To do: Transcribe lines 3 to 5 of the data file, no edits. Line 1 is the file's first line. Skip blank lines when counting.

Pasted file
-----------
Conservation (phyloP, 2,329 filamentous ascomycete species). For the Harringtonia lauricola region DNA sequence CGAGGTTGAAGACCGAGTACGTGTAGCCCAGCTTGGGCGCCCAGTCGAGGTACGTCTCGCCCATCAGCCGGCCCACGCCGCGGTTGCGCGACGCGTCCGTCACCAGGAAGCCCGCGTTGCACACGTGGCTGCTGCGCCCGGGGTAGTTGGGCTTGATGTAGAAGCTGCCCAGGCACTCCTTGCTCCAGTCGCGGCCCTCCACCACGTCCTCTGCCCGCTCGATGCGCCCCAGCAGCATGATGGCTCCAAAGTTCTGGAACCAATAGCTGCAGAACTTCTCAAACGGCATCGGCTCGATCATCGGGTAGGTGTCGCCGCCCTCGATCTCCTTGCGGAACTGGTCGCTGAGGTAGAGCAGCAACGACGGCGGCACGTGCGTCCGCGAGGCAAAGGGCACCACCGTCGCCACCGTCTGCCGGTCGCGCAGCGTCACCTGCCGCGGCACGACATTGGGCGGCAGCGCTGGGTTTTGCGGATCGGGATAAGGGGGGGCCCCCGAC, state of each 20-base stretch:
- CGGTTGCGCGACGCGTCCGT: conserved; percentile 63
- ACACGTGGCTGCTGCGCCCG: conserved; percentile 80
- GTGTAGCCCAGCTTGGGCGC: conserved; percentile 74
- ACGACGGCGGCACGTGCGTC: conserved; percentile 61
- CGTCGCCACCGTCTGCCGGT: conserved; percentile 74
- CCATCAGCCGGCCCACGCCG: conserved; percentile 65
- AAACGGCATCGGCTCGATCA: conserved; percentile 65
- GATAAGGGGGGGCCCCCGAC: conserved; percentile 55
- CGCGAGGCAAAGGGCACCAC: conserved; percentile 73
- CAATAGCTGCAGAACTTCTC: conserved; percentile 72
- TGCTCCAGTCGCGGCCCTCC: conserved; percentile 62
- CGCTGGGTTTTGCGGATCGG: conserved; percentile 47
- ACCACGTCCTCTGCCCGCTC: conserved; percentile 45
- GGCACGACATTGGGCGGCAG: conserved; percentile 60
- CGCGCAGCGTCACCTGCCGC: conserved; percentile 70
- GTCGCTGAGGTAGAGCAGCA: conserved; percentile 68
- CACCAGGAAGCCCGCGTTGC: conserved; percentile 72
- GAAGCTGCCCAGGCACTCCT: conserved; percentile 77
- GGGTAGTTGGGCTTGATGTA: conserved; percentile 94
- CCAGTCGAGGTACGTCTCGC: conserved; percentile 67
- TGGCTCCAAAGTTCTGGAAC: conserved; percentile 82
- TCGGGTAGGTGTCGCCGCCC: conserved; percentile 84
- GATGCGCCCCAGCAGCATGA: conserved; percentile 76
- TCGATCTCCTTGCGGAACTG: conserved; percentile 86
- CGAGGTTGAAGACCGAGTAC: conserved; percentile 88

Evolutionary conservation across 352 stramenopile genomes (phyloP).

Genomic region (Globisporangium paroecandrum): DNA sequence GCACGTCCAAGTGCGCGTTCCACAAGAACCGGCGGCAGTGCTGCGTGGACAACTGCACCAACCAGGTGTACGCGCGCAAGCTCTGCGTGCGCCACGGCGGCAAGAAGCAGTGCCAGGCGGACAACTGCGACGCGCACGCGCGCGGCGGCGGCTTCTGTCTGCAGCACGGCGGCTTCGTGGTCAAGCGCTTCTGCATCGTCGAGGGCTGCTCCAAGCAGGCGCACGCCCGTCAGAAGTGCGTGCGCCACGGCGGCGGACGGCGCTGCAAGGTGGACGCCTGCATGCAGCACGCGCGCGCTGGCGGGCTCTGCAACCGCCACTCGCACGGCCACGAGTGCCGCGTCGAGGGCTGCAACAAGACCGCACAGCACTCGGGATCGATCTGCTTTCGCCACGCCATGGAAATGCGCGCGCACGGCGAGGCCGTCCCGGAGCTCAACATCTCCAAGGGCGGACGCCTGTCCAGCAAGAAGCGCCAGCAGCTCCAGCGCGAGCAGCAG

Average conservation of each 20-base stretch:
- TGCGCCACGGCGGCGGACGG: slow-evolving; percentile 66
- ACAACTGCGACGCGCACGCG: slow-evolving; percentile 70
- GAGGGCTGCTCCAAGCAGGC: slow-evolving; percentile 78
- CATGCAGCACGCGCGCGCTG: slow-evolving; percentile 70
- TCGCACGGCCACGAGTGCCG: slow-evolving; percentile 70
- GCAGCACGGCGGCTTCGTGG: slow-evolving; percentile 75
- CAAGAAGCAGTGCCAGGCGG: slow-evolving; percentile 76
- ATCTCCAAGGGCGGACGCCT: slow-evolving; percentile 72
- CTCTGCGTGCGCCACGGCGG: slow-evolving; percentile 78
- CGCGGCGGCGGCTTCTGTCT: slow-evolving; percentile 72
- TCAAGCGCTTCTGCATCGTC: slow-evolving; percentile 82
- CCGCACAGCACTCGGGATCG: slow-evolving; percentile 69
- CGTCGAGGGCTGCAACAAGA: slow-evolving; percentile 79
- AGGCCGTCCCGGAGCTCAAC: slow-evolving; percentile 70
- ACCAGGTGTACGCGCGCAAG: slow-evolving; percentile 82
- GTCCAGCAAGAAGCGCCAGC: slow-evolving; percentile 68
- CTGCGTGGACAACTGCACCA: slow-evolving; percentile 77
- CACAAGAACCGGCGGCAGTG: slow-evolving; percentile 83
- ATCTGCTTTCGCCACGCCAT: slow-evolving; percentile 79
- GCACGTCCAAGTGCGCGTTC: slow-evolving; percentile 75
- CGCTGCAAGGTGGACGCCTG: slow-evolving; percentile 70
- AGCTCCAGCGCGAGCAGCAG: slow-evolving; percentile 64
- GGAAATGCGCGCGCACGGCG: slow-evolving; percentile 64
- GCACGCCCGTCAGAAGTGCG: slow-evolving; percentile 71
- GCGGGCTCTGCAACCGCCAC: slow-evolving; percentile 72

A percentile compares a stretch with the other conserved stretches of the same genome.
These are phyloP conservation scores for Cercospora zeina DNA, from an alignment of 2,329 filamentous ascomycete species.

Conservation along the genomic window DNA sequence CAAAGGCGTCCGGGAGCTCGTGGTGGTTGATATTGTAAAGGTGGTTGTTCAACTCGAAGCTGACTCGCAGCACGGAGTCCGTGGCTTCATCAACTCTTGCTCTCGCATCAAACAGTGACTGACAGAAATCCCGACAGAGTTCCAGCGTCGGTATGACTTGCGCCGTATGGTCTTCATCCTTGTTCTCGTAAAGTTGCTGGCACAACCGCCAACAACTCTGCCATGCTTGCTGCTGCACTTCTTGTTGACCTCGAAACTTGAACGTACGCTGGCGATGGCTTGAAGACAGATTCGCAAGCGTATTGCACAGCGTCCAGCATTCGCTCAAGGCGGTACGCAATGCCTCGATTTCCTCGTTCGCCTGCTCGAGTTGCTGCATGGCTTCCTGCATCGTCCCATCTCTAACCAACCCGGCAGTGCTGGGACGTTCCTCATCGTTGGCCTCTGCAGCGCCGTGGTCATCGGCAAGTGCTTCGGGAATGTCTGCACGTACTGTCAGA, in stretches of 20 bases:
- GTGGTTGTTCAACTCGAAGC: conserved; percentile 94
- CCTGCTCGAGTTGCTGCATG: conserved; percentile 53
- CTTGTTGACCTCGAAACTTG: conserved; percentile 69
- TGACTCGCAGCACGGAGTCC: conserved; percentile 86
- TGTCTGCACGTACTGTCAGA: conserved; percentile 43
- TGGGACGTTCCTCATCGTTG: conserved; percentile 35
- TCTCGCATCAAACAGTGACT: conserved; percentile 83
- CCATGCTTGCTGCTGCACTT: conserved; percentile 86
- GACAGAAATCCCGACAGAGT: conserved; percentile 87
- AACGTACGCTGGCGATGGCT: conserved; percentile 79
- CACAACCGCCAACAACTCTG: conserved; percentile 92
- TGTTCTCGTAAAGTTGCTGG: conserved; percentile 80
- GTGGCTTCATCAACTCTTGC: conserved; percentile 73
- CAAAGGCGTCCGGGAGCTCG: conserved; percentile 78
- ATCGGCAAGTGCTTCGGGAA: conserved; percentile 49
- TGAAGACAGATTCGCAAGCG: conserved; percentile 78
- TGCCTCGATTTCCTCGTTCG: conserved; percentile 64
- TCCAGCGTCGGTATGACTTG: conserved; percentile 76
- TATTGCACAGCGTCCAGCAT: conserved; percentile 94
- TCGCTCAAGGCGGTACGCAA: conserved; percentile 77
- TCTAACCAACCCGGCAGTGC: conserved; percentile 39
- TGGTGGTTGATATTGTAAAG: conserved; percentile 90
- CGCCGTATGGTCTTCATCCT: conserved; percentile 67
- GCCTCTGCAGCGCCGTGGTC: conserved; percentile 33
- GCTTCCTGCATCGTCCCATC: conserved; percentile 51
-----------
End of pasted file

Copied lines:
- ACACGTGGCTGCTGCGCCCG: conserved; percentile 80
- GTGTAGCCCAGCTTGGGCGC: conserved; percentile 74
- ACGACGGCGGCACGTGCGTC: conserved; percentile 61